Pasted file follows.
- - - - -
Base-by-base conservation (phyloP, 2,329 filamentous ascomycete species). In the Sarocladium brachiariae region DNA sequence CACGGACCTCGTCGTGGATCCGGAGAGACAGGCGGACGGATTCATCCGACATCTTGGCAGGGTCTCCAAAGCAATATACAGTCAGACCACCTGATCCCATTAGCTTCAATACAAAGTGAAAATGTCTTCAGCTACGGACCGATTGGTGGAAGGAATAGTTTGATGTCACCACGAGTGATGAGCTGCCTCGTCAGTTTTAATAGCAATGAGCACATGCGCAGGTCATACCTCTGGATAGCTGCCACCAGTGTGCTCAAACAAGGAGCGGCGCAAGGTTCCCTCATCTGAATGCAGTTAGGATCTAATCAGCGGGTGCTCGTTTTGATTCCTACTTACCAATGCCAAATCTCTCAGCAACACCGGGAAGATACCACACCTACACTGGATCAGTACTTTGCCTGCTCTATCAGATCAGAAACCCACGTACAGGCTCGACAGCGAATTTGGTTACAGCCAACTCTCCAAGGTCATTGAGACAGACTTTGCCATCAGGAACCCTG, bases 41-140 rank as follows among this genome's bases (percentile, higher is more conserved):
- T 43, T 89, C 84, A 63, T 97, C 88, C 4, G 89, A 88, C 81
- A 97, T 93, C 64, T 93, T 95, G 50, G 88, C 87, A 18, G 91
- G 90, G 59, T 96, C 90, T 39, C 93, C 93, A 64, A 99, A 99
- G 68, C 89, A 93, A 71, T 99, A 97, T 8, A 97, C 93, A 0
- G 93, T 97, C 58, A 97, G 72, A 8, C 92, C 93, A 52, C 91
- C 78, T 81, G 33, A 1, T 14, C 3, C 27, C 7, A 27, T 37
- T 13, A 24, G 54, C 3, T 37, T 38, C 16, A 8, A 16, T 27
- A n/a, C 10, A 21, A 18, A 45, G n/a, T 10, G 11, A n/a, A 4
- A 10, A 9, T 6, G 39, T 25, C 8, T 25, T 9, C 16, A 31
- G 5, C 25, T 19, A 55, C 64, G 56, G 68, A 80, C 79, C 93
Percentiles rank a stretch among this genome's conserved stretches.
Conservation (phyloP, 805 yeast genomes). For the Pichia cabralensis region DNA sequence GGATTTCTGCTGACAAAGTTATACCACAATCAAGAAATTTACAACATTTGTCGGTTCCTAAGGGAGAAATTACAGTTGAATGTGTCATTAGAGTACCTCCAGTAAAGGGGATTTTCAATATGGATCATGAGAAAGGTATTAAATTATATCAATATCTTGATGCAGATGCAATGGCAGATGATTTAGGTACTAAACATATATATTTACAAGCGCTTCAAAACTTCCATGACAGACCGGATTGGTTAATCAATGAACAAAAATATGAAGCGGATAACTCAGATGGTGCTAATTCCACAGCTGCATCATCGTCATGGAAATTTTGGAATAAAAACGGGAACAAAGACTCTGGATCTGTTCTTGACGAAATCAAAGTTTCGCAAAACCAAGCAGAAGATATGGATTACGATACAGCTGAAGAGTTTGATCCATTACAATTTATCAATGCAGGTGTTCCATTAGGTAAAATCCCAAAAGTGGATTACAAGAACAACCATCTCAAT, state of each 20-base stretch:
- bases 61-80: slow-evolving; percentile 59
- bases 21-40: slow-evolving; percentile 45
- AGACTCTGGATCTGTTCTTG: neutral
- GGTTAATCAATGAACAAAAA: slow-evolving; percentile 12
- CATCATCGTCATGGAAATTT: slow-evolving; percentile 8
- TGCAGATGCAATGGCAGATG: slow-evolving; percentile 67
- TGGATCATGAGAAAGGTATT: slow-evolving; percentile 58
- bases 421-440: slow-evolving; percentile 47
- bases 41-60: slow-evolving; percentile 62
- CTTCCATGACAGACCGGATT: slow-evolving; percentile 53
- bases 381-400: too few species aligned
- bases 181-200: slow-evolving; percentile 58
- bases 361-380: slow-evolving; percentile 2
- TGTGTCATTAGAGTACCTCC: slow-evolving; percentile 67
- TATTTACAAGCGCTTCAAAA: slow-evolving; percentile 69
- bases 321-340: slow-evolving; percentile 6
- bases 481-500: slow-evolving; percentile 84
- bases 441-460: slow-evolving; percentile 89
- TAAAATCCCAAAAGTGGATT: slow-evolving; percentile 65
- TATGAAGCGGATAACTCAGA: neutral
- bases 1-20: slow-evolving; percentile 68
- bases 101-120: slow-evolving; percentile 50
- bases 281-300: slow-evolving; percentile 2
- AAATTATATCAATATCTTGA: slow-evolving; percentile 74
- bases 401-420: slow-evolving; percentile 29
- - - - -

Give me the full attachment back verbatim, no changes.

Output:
Base-by-base conservation (phyloP, 2,329 filamentous ascomycete species). In the Sarocladium brachiariae region DNA sequence CACGGACCTCGTCGTGGATCCGGAGAGACAGGCGGACGGATTCATCCGACATCTTGGCAGGGTCTCCAAAGCAATATACAGTCAGACCACCTGATCCCATTAGCTTCAATACAAAGTGAAAATGTCTTCAGCTACGGACCGATTGGTGGAAGGAATAGTTTGATGTCACCACGAGTGATGAGCTGCCTCGTCAGTTTTAATAGCAATGAGCACATGCGCAGGTCATACCTCTGGATAGCTGCCACCAGTGTGCTCAAACAAGGAGCGGCGCAAGGTTCCCTCATCTGAATGCAGTTAGGATCTAATCAGCGGGTGCTCGTTTTGATTCCTACTTACCAATGCCAAATCTCTCAGCAACACCGGGAAGATACCACACCTACACTGGATCAGTACTTTGCCTGCTCTATCAGATCAGAAACCCACGTACAGGCTCGACAGCGAATTTGGTTACAGCCAACTCTCCAAGGTCATTGAGACAGACTTTGCCATCAGGAACCCTG, bases 41-140 rank as follows among this genome's bases (percentile, higher is more conserved):
- T 43, T 89, C 84, A 63, T 97, C 88, C 4, G 89, A 88, C 81
- A 97, T 93, C 64, T 93, T 95, G 50, G 88, C 87, A 18, G 91
- G 90, G 59, T 96, C 90, T 39, C 93, C 93, A 64, A 99, A 99
- G 68, C 89, A 93, A 71, T 99, A 97, T 8, A 97, C 93, A 0
- G 93, T 97, C 58, A 97, G 72, A 8, C 92, C 93, A 52, C 91
- C 78, T 81, G 33, A 1, T 14, C 3, C 27, C 7, A 27, T 37
- T 13, A 24, G 54, C 3, T 37, T 38, C 16, A 8, A 16, T 27
- A n/a, C 10, A 21, A 18, A 45, G n/a, T 10, G 11, A n/a, A 4
- A 10, A 9, T 6, G 39, T 25, C 8, T 25, T 9, C 16, A 31
- G 5, C 25, T 19, A 55, C 64, G 56, G 68, A 80, C 79, C 93
Percentiles rank a stretch among this genome's conserved stretches.
Conservation (phyloP, 805 yeast genomes). For the Pichia cabralensis region DNA sequence GGATTTCTGCTGACAAAGTTATACCACAATCAAGAAATTTACAACATTTGTCGGTTCCTAAGGGAGAAATTACAGTTGAATGTGTCATTAGAGTACCTCCAGTAAAGGGGATTTTCAATATGGATCATGAGAAAGGTATTAAATTATATCAATATCTTGATGCAGATGCAATGGCAGATGATTTAGGTACTAAACATATATATTTACAAGCGCTTCAAAACTTCCATGACAGACCGGATTGGTTAATCAATGAACAAAAATATGAAGCGGATAACTCAGATGGTGCTAATTCCACAGCTGCATCATCGTCATGGAAATTTTGGAATAAAAACGGGAACAAAGACTCTGGATCTGTTCTTGACGAAATCAAAGTTTCGCAAAACCAAGCAGAAGATATGGATTACGATACAGCTGAAGAGTTTGATCCATTACAATTTATCAATGCAGGTGTTCCATTAGGTAAAATCCCAAAAGTGGATTACAAGAACAACCATCTCAAT, state of each 20-base stretch:
- bases 61-80: slow-evolving; percentile 59
- bases 21-40: slow-evolving; percentile 45
- AGACTCTGGATCTGTTCTTG: neutral
- GGTTAATCAATGAACAAAAA: slow-evolving; percentile 12
- CATCATCGTCATGGAAATTT: slow-evolving; percentile 8
- TGCAGATGCAATGGCAGATG: slow-evolving; percentile 67
- TGGATCATGAGAAAGGTATT: slow-evolving; percentile 58
- bases 421-440: slow-evolving; percentile 47
- bases 41-60: slow-evolving; percentile 62
- CTTCCATGACAGACCGGATT: slow-evolving; percentile 53
- bases 381-400: too few species aligned
- bases 181-200: slow-evolving; percentile 58
- bases 361-380: slow-evolving; percentile 2
- TGTGTCATTAGAGTACCTCC: slow-evolving; percentile 67
- TATTTACAAGCGCTTCAAAA: slow-evolving; percentile 69
- bases 321-340: slow-evolving; percentile 6
- bases 481-500: slow-evolving; percentile 84
- bases 441-460: slow-evolving; percentile 89
- TAAAATCCCAAAAGTGGATT: slow-evolving; percentile 65
- TATGAAGCGGATAACTCAGA: neutral
- bases 1-20: slow-evolving; percentile 68
- bases 101-120: slow-evolving; percentile 50
- bases 281-300: slow-evolving; percentile 2
- AAATTATATCAATATCTTGA: slow-evolving; percentile 74
- bases 401-420: slow-evolving; percentile 29